Art Show Organized by Students and OSN Brings Homelessness to the Forefront, Inspires Many Thursday, April 21, 2016
Stunning artwork was showcased on campus April 8 at the "Home is Where the Art is" art show, hosted by Point Park's Confluence Psychology Alliance student group and Pittsburgh Mercy's Operation Safety NetÂ®.
Approximately 250 people including students, faculty and the general public attended the event, which featured artwork by more than 20 individuals who have experienced homelessness throughout the Pittsburgh region.
"We were so excited to be able to work with Operation Safety NetÂ® to promote the talent of the artists and bring up the conversation of homelessness in our area," remarked Emily Jamison, junior psychology major and co-chair of Confluence.
According to Robert McInerney, Ph.D., associate professor of psychology and founder/advisor of Confluence, this event best reflected the student group's overall mission.
"In the 10 years I've been involved with Confluence, this event best represented the values and commitments we've always been working towards; that is, not to be influential (powerful and penetrating) but confluential, helping to bring people, ideas and actions together to foster empowerment," explained McInerney.
"The artwork was gorgeous, insightful and moving. Thank you so much to Jacqueline Reynolds and to the passionate and hardworking Point Park University students of the Confluence Psychology Alliance," McInerney added.
"The partnership between OSN and Point Park happened really naturally. I was grateful to organize this event with them. As an art therapist, it is important that the groups we work with understand and are respectful of our mission. I definitely found this to be the case with the Confluence students and the University's whole psychology department," remarked Jacqueline Reynolds, M.A., art therapist for Operation Safety Net.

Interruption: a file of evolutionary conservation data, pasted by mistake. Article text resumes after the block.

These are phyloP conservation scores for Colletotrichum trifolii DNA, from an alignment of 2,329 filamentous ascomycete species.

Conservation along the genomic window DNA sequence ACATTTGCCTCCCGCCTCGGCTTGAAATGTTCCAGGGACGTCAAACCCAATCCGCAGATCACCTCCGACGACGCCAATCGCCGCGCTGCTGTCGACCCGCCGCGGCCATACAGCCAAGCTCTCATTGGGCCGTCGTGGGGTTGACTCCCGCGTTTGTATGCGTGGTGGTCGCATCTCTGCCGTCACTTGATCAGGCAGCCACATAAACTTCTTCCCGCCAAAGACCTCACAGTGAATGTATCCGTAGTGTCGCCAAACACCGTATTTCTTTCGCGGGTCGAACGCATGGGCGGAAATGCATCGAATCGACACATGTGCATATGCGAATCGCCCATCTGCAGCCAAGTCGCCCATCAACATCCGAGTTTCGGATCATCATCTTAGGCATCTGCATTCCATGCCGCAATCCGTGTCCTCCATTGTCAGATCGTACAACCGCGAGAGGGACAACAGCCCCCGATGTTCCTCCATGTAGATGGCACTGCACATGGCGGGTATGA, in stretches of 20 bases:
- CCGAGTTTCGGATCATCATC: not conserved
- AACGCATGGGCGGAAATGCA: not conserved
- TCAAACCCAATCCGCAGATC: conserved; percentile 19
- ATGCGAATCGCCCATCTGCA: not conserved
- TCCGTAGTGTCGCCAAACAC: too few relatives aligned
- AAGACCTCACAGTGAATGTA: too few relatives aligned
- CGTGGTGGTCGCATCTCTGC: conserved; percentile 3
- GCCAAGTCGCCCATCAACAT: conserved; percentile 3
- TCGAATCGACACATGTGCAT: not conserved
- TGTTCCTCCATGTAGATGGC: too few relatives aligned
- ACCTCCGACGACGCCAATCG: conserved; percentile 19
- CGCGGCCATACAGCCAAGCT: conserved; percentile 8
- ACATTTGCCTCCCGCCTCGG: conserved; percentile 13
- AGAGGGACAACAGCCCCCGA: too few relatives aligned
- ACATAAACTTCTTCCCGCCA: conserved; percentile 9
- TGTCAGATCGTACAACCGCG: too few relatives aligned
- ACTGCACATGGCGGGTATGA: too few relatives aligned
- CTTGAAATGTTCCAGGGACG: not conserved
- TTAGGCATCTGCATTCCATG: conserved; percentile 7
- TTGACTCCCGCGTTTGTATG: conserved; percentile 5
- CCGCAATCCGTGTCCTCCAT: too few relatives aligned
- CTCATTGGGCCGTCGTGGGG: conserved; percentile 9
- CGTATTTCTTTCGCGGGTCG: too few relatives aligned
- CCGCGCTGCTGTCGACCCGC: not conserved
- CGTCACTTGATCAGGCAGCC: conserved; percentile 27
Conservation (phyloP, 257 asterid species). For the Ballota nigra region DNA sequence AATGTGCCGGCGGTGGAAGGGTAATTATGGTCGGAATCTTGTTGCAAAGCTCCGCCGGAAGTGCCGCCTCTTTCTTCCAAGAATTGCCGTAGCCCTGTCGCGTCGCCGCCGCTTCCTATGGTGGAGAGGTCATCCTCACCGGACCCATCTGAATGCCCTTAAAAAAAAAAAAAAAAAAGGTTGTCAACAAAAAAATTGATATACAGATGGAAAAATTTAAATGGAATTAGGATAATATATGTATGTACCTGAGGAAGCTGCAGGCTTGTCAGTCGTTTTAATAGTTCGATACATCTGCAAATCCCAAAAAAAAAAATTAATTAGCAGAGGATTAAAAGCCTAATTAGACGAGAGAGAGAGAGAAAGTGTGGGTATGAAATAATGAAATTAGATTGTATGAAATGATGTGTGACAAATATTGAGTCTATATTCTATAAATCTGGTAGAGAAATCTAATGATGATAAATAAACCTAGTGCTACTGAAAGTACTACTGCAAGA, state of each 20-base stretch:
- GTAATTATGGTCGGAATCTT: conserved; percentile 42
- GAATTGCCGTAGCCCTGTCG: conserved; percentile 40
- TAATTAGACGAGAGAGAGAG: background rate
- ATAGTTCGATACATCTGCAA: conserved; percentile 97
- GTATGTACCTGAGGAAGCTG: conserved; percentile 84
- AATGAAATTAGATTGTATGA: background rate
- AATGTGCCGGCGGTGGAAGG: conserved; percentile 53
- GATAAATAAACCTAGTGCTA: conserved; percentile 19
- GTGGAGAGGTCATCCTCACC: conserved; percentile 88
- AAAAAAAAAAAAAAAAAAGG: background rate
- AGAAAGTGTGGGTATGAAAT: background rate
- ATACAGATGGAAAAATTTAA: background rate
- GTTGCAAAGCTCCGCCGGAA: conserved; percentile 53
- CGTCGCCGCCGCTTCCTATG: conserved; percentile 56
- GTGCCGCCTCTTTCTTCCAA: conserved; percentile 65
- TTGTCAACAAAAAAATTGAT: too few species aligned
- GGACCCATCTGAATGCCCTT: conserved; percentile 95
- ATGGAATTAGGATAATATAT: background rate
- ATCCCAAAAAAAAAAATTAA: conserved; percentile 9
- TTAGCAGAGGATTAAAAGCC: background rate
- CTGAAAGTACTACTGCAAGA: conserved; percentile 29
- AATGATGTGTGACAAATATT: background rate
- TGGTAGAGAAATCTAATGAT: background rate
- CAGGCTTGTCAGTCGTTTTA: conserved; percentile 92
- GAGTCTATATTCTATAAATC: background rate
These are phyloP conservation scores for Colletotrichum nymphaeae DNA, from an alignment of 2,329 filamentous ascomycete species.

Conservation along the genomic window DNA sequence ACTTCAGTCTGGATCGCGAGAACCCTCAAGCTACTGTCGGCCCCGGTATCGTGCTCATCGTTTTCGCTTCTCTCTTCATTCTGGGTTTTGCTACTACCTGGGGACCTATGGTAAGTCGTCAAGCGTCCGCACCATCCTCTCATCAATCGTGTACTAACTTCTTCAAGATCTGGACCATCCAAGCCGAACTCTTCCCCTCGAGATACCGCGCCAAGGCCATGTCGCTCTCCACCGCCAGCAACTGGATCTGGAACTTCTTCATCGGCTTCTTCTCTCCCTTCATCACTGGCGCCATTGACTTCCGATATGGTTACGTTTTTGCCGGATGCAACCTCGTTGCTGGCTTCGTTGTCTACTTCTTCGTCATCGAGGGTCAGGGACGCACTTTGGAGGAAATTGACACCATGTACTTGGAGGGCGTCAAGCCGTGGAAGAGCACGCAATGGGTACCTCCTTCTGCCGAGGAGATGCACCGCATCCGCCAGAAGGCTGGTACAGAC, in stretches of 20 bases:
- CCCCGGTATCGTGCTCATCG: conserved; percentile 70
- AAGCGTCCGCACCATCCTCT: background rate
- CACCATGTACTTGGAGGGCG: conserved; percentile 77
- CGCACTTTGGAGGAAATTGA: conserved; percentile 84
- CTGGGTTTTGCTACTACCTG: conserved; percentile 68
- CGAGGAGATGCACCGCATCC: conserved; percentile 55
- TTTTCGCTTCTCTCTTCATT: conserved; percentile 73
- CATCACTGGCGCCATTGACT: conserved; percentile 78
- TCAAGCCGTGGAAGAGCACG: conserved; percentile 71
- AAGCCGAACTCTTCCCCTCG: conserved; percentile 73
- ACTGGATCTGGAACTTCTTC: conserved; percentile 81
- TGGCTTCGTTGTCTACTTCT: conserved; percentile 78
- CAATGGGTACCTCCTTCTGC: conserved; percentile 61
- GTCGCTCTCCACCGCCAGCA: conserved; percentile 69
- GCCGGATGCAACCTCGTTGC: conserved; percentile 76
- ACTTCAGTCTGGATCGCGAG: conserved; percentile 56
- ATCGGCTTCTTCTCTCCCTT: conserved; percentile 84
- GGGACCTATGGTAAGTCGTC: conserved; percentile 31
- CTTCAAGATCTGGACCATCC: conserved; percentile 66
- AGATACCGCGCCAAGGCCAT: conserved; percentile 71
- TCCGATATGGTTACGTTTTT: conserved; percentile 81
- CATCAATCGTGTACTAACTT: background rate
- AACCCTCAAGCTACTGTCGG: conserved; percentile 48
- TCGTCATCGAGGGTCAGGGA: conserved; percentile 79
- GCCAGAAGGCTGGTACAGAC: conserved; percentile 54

Twenty-three artists displayed their artwork at the show. About half of those artists were present to make sales, and nearly all of them sold their work, explained Reynolds.
"Changes in mood and motivation have been apparent in these artists after the show, and they were all appreciative of the Confluence students present to assist with sales that night. Since the show, it feels like new life has been breathed into the studio space with new people coming by all the time," added Reynolds.
Operation Safety NetÂ® currently holds open art studios at two locations in Pittsburgh - Wellspring Drop-in Center (Uptown) and Trail Lane Apartments (South Side).
After the event, Summerly Kelly, a sophomore psychology major said, "These artists made a really strong impact and I think changed a lot of people's perceptions about what it means to be struggling with homelessness."
"The 'Home Is Where the Art Is' event was amazing and I am so thankful to have been a part of it. The psychology department at Point Park has done an incredible job so far from what I've seen. The professors make it a point to help all of their students reach their goals," said Samantha Crummie, a freshman psychology major.
Sophomore psychology student Maia Gilmour added, "The art show was the most personally rewarding event I have been a part of all year. I wholeheartedly believe that this event changed people's lives."
Watch a segment on WTAE-TV about the event and read the front page story in the Pittsburgh Post-Gazette: "Point Park to host show of artwork by homeless men and women."
Top photo by Maia Gilmour, sophomore psychology major